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Audubon Society of Portland's annual count gets off to an exciting start for one member of a Milwaukie group

PHOTO BY ELLEN SPITALERI - Milwaukie residents Robert and Gail Massey focus their binoculars, looking for birds in a group of tall fir trees just off Southeast King Road.The Audubon Society of Portland's Christmas Bird Count on Jan. 5 got off to an exciting start for one member of a Milwaukie group of bird counters.

When Oregon City resident Mark Bassick arrived at the pond at Giadanj Estates just off King Road at 8:15 a.m., he saw at least 1,000 Canada and cackling geese almost covering the surface of the pond. But, just as he began counting the honkers, they all took off in a wild, noisy jumble and within 20 seconds were gone.

Earlier that morning, 80 bird counters gathered at the Colonial Heights Presbyterian Church in Southeast Portland. The participants were divided into groups, assigned to cover Oaks Bottom, Mount Tabor, Westmoreland and Eastmoreland, Springwater and Milwaukie. Similar groups gathered in other parts of the metro area.

Dan Strong, one of the organizers of the annual bird count, told the group that this was the 93rd annual bird count in the Portland area and the 119th in North America, making it the longest-running ornithological data set in the world.

Counters could expect to see 12,000 individual birds and 90 species, Strong said. Numbers are entered into a national database, and that information is used to predict climate change and loss of bird habitat, among other factors.

"You do important work today," Strong said.

Milwaukie sectors

After the Southeast sector groups dispersed, Strong, a Gladstone resident, led a group of eight counters to a number of different sites in the Milwaukie area. Two other groups covered the waterfront and interior sites, including Spring Park and Elk Rock Island, the Trolley Trail, Kellogg Creek Park and more.

Even though the seven people who joined Bassick at Giadanj Estates did not get to see thousands of geese, they did count 13 northern shovelers, sitting on logs in the pond, accompanied by coots, mallard ducks, ruddy ducks and buffleheads. In the trees around the estate, counters observed a Cooper's hawk being chased off by crows, hummingbirds, a red-breasted sapsucker and flocks of robins.

At the group's second site on Jack Road, songbirds, sparrows, juncos, Steller's jays and Bewick's wrens made the list.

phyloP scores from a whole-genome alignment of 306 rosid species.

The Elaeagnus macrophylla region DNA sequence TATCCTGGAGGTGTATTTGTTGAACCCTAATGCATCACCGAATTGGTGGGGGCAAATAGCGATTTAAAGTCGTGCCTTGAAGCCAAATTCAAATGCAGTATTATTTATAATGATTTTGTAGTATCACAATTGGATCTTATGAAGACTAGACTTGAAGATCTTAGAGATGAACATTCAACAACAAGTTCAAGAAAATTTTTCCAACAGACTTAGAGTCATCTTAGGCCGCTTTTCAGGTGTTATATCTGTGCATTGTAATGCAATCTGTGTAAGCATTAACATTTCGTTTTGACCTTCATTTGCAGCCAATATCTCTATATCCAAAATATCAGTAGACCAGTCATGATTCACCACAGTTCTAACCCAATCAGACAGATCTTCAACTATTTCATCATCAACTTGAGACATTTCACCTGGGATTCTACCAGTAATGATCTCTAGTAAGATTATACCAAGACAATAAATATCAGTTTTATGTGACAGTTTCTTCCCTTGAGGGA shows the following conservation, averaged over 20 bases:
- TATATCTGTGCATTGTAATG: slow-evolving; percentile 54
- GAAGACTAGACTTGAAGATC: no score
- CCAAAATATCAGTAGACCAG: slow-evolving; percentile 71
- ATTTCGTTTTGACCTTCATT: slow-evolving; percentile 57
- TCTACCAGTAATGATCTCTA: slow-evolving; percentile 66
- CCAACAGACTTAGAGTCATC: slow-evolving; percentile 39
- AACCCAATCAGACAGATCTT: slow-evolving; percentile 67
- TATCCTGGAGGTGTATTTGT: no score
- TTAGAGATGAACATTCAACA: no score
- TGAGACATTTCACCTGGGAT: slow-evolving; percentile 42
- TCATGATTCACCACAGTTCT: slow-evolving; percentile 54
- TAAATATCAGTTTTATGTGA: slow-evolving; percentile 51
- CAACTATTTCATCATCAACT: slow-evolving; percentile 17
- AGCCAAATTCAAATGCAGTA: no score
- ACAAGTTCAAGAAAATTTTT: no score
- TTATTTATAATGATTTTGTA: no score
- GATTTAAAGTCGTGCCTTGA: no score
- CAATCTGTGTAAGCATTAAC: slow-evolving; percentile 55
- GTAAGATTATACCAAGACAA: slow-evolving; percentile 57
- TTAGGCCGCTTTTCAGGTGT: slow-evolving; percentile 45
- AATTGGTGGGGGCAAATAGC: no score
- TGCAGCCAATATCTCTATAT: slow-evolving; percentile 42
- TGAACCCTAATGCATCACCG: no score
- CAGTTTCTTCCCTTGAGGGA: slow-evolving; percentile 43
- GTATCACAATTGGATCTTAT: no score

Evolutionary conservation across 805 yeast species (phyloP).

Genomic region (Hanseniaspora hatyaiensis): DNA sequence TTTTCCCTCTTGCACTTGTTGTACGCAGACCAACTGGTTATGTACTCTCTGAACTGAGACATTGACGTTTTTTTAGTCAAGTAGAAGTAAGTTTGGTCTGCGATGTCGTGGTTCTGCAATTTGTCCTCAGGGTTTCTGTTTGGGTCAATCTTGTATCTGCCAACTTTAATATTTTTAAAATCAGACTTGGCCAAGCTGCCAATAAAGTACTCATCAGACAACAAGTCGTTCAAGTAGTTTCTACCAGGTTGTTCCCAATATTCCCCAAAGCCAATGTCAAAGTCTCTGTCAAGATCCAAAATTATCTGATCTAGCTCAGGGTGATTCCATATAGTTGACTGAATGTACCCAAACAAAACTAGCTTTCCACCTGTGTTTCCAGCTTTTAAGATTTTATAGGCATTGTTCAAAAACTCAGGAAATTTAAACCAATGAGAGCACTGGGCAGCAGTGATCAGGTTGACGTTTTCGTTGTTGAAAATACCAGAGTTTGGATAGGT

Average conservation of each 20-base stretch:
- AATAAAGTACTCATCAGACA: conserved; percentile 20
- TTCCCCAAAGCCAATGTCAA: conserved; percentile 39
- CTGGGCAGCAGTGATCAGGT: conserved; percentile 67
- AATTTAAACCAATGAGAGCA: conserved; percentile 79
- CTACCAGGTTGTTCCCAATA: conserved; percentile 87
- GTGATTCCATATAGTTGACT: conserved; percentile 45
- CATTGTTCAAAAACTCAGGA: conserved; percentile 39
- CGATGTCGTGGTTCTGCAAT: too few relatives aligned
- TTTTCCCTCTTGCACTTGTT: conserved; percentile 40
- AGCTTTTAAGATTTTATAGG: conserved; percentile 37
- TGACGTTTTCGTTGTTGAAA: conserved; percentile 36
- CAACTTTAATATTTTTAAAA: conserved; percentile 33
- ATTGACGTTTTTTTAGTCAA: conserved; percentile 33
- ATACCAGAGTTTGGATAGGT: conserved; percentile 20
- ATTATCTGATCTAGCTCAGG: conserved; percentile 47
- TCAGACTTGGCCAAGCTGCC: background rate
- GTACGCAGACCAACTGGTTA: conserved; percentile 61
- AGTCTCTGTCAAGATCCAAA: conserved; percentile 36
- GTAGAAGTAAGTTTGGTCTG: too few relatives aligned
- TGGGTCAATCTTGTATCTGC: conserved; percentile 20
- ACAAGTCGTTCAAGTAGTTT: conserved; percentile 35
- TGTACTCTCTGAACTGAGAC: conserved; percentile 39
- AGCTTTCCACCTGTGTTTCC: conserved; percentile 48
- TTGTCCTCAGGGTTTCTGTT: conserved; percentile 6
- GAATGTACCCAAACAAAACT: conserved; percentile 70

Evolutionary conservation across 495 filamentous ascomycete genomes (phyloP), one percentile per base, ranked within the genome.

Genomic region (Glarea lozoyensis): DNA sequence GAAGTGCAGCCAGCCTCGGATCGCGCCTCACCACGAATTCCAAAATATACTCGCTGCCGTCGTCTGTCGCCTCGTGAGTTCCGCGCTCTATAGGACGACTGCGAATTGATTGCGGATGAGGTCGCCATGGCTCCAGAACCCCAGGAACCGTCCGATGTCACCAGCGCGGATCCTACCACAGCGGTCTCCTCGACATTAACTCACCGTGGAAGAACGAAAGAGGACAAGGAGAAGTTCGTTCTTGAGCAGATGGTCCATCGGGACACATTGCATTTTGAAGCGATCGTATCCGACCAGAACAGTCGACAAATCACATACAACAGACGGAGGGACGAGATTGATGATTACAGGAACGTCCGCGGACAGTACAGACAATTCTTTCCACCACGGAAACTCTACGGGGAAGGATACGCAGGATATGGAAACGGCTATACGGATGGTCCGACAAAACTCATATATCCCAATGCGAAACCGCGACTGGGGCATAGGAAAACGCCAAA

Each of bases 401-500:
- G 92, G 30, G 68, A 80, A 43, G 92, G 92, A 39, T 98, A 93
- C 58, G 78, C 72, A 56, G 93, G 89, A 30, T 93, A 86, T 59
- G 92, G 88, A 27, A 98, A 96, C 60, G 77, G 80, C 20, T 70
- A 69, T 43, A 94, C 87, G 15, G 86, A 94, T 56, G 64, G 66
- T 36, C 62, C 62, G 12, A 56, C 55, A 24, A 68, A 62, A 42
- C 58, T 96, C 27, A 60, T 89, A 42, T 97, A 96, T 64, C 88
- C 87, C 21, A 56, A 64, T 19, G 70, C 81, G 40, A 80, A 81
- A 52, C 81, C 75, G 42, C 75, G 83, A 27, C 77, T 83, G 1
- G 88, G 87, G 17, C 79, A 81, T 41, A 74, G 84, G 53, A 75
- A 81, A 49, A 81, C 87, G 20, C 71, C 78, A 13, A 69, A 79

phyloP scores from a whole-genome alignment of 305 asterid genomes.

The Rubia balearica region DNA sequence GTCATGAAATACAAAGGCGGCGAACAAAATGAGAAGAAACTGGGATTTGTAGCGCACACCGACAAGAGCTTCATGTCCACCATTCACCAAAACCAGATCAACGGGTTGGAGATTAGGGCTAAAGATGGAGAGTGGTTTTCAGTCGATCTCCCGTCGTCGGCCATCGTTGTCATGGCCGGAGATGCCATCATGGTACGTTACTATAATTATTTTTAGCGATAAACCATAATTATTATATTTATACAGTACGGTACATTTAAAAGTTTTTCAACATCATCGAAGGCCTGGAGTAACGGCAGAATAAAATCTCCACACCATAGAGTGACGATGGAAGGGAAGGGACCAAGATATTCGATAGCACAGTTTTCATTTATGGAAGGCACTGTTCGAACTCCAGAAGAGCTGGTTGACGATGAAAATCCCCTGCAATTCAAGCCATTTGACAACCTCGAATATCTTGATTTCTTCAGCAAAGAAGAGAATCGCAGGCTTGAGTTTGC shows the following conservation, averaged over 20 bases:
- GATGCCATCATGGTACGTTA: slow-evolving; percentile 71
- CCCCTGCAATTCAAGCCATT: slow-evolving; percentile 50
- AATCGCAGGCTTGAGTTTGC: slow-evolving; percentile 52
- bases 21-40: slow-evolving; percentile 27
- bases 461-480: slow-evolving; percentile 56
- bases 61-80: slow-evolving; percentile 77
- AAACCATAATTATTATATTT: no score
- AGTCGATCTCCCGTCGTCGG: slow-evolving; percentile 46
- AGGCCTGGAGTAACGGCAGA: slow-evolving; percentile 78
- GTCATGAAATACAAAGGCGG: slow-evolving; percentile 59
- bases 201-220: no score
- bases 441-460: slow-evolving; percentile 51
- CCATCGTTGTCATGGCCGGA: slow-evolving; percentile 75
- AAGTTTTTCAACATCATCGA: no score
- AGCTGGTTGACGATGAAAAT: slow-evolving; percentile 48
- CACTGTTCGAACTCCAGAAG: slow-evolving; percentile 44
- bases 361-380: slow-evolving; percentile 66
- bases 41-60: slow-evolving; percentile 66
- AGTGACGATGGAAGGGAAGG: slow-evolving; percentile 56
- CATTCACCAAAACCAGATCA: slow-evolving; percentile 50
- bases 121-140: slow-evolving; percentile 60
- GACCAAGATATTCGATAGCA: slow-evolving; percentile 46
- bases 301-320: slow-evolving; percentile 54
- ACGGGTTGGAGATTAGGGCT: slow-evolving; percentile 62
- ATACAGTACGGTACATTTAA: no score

At the third site, near the northwest corner of Furnberg Park, the counters observed lesser goldfinches, a red-tailed hawk and several varieties of sparrows cavorting in the brambles. At one point, a V-formation of 50 Canada geese flew over, then vanished in the fog. The group also heard the haunting cry of the mourning dove.

"We count the birds we see, and we count the ones we hear," Strong said.

'Community of people'

Milwaukie residents Gail and Robert Massey noted this was their first bird count, and what impressed Gail Massey the most was so many people working together to collect data.

Her husband said he liked the idea of "a community of people all across the country" coming together to count birds.

"This has been going on for over a 100 years. That's a lot of knowledge, that's real science," he said.

Gail Massey agreed, adding that "birds are bellwethers."

This was Anne Farley's fourth bird count expedition; she has known Strong since they were children.

"I love paying attention to one thing. If you pay attention to birds, it can open your eyes to something else," she said.

Ron Myers, who works with Strong in Clackamas County's Water Environment Services, performs an important function for the group — he keeps a running tally of the numbers of individual birds sighted.

"It's through working with Dan that I got to know all the different birds. I saw my first kestrel with Dan," he said.

Myers added that the best part of every bird count is "seeing those occasional rare birds."

For more information about the Audubon Society of Portland, visit

Birdathon 2019

For those who missed the Christmas Bird Count, the Audubon Society of Portland also will hold Birdathon 2019, an activity designed to help protect Oregon's native birds.

Like a walk-a-thon, Birdathon participants collect pledges from friends, family members and co-workers for finding and counting bird species. It's a competitive and educational event for any level of birdwatcher, as well as for the family and friends who cheer them on.

People can form teams, participate as an individual, or simply participate as a backyard birder.

Registration for the event begins March 15. For details contact Birdathon coordinator Mark Fitzsimons at This email address is being protected from spambots. You need JavaScript enabled to view it.. A minimum donation of $45 per person is requested.

14th annual Raptor Road Trip

This event takes place from 10 a.m.-2 p.m. Saturday, Feb. 9, on Sauvie Island. Visitors begin their day at Kruger's Farm Market, where for a $10 fee they will be given an event map and illustrated raptor identification guide.

The road trip is suitable for birders of all ages and skill levels.

Visitors will see bald eagles, red-tailed hawks, sandhill cranes, snow geese, great blue herons and more.

For more information, visit

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